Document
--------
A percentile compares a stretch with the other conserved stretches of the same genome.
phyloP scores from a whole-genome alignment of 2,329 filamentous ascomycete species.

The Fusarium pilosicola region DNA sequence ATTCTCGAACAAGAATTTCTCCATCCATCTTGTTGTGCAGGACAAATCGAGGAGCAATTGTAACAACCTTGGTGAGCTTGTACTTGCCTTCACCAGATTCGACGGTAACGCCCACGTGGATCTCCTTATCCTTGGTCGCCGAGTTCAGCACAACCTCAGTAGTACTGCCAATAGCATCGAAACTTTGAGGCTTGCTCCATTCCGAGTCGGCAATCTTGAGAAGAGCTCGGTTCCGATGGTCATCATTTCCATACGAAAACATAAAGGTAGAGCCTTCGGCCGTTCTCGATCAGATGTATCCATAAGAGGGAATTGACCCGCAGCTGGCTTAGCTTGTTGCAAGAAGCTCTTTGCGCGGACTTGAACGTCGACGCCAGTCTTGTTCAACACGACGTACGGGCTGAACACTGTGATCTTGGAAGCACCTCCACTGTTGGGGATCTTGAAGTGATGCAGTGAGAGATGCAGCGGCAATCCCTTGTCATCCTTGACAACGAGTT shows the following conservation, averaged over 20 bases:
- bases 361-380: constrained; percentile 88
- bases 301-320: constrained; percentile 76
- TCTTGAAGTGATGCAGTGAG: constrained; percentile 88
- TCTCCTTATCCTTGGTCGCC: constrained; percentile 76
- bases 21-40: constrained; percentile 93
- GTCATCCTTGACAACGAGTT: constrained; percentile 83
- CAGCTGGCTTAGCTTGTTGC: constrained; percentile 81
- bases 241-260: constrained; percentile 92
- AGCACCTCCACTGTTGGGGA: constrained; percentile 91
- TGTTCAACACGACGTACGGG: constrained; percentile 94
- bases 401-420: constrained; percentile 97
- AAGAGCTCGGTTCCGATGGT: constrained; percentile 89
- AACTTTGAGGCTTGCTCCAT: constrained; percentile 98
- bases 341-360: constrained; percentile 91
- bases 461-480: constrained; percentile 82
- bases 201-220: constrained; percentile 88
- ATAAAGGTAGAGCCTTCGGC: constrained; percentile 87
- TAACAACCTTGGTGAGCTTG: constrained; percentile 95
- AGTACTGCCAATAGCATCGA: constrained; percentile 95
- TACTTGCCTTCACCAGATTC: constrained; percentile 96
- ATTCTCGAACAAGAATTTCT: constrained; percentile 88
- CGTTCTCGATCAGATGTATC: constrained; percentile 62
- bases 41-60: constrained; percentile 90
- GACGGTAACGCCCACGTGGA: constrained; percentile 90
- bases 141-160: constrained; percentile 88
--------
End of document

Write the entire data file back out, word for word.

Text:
A percentile compares a stretch with the other conserved stretches of the same genome.
phyloP scores from a whole-genome alignment of 2,329 filamentous ascomycete species.

The Fusarium pilosicola region DNA sequence ATTCTCGAACAAGAATTTCTCCATCCATCTTGTTGTGCAGGACAAATCGAGGAGCAATTGTAACAACCTTGGTGAGCTTGTACTTGCCTTCACCAGATTCGACGGTAACGCCCACGTGGATCTCCTTATCCTTGGTCGCCGAGTTCAGCACAACCTCAGTAGTACTGCCAATAGCATCGAAACTTTGAGGCTTGCTCCATTCCGAGTCGGCAATCTTGAGAAGAGCTCGGTTCCGATGGTCATCATTTCCATACGAAAACATAAAGGTAGAGCCTTCGGCCGTTCTCGATCAGATGTATCCATAAGAGGGAATTGACCCGCAGCTGGCTTAGCTTGTTGCAAGAAGCTCTTTGCGCGGACTTGAACGTCGACGCCAGTCTTGTTCAACACGACGTACGGGCTGAACACTGTGATCTTGGAAGCACCTCCACTGTTGGGGATCTTGAAGTGATGCAGTGAGAGATGCAGCGGCAATCCCTTGTCATCCTTGACAACGAGTT shows the following conservation, averaged over 20 bases:
- bases 361-380: constrained; percentile 88
- bases 301-320: constrained; percentile 76
- TCTTGAAGTGATGCAGTGAG: constrained; percentile 88
- TCTCCTTATCCTTGGTCGCC: constrained; percentile 76
- bases 21-40: constrained; percentile 93
- GTCATCCTTGACAACGAGTT: constrained; percentile 83
- CAGCTGGCTTAGCTTGTTGC: constrained; percentile 81
- bases 241-260: constrained; percentile 92
- AGCACCTCCACTGTTGGGGA: constrained; percentile 91
- TGTTCAACACGACGTACGGG: constrained; percentile 94
- bases 401-420: constrained; percentile 97
- AAGAGCTCGGTTCCGATGGT: constrained; percentile 89
- AACTTTGAGGCTTGCTCCAT: constrained; percentile 98
- bases 341-360: constrained; percentile 91
- bases 461-480: constrained; percentile 82
- bases 201-220: constrained; percentile 88
- ATAAAGGTAGAGCCTTCGGC: constrained; percentile 87
- TAACAACCTTGGTGAGCTTG: constrained; percentile 95
- AGTACTGCCAATAGCATCGA: constrained; percentile 95
- TACTTGCCTTCACCAGATTC: constrained; percentile 96
- ATTCTCGAACAAGAATTTCT: constrained; percentile 88
- CGTTCTCGATCAGATGTATC: constrained; percentile 62
- bases 41-60: constrained; percentile 90
- GACGGTAACGCCCACGTGGA: constrained; percentile 90
- bases 141-160: constrained; percentile 88